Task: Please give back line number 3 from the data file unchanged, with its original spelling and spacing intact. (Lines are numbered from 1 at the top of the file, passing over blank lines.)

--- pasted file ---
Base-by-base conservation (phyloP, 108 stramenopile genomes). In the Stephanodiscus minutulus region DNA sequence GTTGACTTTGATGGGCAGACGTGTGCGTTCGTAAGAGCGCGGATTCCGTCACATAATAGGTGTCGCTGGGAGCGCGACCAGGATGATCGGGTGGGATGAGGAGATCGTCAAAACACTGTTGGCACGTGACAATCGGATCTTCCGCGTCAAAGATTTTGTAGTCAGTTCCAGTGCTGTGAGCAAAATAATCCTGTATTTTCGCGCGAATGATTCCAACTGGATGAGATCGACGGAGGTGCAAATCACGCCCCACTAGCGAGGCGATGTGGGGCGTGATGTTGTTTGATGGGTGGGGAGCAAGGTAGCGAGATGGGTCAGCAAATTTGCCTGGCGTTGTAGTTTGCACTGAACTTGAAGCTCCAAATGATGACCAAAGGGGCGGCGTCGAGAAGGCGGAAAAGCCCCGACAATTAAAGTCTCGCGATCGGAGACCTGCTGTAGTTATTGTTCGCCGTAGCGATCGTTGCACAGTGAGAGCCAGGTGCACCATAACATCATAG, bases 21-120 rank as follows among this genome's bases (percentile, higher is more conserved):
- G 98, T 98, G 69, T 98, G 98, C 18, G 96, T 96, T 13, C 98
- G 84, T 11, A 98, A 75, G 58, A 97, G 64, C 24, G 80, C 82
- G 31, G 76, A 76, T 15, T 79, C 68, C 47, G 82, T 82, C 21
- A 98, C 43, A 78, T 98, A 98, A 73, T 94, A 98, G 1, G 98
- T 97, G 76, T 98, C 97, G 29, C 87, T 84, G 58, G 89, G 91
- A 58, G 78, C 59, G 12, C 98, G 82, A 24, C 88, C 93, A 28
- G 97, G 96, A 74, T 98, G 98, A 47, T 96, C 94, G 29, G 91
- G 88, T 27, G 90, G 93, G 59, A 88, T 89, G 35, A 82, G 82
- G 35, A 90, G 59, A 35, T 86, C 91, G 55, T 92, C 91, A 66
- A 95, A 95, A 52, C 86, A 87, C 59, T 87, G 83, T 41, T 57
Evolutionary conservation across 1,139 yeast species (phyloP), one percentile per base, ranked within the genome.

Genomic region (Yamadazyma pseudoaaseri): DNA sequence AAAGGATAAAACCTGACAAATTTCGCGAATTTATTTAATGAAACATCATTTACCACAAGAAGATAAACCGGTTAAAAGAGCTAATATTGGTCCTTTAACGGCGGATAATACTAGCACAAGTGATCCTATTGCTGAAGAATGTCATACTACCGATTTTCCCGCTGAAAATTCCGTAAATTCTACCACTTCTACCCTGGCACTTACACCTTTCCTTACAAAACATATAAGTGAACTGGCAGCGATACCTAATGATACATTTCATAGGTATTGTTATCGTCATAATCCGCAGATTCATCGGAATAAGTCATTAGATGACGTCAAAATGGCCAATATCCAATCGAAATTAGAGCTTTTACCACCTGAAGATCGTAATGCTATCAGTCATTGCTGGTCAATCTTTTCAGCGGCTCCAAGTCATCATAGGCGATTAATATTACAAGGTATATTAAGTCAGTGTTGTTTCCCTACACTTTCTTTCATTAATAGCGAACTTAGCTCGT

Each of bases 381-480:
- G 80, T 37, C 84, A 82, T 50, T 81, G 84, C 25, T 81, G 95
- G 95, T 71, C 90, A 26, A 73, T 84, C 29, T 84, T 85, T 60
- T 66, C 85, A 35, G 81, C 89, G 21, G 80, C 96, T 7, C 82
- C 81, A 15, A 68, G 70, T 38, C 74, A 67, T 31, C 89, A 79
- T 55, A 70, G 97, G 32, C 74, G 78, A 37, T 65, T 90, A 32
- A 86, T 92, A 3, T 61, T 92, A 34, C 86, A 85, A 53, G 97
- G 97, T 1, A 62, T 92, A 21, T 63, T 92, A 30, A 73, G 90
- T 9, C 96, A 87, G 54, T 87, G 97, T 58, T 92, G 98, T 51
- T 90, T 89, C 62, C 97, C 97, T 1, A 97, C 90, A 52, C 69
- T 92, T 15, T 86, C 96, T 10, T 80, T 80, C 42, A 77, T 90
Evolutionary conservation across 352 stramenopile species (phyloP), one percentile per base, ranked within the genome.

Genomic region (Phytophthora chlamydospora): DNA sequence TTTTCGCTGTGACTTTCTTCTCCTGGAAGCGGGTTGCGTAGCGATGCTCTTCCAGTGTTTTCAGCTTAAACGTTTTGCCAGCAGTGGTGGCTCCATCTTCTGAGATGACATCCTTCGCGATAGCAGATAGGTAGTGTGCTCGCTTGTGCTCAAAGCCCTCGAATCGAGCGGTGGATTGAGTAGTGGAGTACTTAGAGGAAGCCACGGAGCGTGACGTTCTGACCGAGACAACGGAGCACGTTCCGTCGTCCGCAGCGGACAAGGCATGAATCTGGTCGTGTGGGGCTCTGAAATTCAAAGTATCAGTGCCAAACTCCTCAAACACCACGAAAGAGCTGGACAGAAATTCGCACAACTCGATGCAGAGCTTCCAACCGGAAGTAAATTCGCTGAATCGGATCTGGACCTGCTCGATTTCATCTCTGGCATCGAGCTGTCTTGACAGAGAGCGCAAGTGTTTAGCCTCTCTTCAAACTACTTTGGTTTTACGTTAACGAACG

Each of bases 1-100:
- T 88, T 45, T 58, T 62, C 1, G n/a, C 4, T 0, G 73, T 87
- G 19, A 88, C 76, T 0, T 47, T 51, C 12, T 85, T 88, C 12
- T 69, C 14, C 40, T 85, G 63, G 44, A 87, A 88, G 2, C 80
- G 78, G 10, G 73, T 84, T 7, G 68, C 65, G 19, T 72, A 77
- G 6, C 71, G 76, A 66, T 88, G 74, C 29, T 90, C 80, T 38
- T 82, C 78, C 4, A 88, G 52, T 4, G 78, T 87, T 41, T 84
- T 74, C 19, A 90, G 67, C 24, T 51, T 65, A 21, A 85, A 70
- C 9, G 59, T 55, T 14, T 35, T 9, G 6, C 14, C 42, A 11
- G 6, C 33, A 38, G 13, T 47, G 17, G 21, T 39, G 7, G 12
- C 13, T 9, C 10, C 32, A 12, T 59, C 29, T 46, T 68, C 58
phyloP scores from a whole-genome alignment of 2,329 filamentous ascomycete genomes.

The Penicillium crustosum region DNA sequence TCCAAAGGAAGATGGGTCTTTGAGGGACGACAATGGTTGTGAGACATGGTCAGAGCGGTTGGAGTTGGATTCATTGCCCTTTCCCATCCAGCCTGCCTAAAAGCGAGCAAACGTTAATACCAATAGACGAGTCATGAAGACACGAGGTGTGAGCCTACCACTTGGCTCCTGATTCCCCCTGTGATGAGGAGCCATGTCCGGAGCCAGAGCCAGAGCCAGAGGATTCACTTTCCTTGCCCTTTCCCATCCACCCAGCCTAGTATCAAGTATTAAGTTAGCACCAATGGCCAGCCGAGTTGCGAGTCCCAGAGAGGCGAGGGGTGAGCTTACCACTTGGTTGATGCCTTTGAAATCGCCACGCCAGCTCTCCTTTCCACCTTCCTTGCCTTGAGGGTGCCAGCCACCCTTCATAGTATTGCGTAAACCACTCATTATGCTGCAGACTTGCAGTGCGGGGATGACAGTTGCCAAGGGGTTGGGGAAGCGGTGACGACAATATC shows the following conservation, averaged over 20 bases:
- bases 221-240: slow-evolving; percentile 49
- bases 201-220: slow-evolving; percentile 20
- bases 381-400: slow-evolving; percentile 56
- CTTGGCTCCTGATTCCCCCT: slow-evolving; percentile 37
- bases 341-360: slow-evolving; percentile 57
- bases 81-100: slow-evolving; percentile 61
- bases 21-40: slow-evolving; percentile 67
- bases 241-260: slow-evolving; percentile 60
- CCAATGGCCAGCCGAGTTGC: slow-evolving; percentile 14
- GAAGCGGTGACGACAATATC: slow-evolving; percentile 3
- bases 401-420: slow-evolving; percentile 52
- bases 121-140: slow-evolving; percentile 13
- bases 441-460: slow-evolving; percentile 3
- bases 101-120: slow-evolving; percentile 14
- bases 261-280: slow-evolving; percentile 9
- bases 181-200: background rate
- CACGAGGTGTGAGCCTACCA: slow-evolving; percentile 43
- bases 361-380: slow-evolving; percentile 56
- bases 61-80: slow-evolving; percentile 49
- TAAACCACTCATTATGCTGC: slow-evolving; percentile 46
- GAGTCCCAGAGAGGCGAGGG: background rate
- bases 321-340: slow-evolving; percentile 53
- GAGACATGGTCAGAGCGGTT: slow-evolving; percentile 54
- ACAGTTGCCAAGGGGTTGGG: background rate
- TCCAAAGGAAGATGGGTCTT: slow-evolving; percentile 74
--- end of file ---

- G 84, T 11, A 98, A 75, G 58, A 97, G 64, C 24, G 80, C 82